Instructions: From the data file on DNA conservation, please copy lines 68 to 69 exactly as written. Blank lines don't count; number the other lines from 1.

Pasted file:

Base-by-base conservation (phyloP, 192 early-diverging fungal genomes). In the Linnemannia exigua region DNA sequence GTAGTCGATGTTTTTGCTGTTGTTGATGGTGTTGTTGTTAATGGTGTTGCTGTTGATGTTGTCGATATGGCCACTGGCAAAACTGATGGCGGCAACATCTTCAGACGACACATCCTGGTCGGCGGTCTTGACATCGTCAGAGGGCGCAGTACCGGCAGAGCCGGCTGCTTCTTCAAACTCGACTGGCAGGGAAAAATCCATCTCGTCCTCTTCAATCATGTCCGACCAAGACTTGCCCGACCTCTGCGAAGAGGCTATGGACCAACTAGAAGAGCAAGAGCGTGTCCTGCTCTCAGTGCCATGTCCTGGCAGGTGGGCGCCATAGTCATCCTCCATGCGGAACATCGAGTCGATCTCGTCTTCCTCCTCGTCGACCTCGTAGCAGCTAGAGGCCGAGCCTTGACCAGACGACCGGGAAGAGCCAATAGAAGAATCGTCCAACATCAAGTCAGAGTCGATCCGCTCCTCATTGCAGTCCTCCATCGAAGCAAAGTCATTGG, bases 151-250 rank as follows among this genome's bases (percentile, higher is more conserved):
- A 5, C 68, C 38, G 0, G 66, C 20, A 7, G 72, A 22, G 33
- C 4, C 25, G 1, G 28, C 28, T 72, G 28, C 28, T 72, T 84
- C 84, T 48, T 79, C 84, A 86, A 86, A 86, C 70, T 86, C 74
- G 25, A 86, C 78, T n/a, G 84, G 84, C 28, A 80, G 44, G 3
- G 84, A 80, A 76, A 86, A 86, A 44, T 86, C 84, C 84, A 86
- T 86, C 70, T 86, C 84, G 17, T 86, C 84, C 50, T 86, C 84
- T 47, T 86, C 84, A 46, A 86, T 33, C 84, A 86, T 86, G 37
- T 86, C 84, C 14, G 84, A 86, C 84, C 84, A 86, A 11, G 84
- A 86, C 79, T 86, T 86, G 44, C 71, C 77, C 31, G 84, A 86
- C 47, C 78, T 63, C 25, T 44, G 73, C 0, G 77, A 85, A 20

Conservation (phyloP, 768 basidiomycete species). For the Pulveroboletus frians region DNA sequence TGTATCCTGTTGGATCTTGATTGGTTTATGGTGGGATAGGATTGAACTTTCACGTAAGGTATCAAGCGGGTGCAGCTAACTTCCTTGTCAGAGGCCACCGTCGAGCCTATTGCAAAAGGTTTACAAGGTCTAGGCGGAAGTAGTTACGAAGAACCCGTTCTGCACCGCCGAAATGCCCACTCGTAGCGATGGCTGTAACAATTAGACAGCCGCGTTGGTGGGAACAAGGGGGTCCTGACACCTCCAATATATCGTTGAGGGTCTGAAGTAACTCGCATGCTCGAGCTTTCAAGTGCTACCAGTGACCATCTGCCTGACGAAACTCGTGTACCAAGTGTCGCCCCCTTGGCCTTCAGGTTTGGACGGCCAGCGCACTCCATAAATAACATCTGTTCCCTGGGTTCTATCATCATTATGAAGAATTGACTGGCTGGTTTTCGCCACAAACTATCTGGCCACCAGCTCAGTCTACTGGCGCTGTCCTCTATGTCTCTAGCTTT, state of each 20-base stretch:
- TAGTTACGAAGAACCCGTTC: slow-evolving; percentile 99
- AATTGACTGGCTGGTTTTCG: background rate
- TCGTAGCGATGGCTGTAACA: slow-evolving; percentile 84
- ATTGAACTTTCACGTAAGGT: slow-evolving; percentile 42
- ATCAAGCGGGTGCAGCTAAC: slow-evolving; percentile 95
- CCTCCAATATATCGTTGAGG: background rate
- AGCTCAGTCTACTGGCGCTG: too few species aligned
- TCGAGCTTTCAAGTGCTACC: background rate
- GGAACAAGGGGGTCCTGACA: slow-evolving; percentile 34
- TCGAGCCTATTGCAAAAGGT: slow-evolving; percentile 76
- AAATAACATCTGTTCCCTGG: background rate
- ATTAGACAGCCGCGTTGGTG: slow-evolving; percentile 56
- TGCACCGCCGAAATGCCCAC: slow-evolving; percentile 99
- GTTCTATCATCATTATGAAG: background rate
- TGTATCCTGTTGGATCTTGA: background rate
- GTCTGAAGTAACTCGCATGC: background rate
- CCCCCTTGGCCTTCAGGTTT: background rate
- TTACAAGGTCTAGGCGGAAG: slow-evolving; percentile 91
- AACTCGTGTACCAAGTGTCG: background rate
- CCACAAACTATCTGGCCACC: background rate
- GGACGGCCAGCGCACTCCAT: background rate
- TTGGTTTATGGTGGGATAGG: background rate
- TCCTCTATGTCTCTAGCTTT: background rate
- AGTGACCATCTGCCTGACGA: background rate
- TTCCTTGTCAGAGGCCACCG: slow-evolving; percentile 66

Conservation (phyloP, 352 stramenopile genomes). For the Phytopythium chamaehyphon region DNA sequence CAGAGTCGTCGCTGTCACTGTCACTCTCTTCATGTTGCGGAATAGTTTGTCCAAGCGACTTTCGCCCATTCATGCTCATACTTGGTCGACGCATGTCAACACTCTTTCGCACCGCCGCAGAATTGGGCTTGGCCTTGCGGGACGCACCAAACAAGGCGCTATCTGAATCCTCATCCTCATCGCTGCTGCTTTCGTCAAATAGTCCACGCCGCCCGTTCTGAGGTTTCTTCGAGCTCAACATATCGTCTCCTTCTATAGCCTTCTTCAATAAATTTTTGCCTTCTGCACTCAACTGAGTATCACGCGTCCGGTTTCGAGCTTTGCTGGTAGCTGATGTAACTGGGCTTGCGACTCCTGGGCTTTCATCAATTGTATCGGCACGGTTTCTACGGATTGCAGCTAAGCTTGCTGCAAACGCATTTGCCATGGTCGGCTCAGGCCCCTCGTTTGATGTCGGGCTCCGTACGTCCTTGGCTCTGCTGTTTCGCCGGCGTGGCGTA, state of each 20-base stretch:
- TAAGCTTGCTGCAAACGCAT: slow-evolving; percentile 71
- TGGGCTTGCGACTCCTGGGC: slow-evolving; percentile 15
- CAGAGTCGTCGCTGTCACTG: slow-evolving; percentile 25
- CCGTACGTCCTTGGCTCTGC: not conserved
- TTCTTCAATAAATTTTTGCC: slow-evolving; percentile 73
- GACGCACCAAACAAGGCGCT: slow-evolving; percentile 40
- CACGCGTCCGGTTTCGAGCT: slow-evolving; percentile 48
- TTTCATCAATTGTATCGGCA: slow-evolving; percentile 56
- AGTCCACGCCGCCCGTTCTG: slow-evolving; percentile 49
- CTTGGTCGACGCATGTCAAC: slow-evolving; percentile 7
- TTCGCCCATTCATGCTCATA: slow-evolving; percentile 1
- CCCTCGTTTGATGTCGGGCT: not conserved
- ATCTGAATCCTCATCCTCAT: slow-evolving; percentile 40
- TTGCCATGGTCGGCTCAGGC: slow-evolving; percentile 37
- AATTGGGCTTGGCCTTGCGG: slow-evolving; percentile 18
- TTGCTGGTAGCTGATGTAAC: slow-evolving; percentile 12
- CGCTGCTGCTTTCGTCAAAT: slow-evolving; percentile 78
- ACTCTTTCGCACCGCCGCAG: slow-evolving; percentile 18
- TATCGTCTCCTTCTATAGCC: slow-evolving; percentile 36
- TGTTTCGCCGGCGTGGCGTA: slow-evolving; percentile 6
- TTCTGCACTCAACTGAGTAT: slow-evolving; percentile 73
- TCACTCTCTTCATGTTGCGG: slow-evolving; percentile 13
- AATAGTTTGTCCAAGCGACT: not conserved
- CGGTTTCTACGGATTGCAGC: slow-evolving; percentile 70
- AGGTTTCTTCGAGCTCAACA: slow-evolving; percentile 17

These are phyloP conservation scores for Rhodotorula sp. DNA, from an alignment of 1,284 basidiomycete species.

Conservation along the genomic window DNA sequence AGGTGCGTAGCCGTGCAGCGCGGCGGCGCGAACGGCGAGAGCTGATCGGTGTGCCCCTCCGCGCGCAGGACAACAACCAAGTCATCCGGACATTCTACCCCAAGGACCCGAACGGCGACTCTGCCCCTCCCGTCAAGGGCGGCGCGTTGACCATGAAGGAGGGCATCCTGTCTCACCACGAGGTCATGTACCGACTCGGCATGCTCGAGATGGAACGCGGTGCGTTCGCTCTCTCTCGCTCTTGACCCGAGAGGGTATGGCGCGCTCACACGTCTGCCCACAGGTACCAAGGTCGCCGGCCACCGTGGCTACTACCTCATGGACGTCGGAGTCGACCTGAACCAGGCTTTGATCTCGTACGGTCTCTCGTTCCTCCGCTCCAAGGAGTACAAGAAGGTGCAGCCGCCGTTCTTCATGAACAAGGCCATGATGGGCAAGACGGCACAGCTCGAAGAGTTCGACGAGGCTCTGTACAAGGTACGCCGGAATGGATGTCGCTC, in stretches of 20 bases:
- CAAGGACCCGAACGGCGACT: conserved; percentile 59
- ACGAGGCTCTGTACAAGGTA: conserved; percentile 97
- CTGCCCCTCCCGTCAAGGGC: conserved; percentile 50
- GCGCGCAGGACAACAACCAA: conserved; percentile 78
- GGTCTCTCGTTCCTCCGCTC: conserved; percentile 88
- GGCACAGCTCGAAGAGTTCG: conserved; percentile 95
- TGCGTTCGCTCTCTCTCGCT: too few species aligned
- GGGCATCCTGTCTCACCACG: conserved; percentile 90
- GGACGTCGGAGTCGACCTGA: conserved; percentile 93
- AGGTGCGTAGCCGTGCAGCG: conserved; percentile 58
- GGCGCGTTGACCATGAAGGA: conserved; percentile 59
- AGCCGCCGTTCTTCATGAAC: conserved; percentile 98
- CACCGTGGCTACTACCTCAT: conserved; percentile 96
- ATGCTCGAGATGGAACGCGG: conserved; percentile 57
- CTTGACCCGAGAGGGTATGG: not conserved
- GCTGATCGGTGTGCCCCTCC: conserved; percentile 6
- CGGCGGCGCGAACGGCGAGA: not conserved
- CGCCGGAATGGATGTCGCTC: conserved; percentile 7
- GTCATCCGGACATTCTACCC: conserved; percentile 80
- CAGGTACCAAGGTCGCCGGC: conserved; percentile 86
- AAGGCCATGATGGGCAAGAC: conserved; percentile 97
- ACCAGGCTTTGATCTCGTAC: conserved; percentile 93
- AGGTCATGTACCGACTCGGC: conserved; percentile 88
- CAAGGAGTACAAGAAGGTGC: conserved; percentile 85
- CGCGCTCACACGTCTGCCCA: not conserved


- CTGCCCCTCCCGTCAAGGGC: conserved; percentile 50
- GCGCGCAGGACAACAACCAA: conserved; percentile 78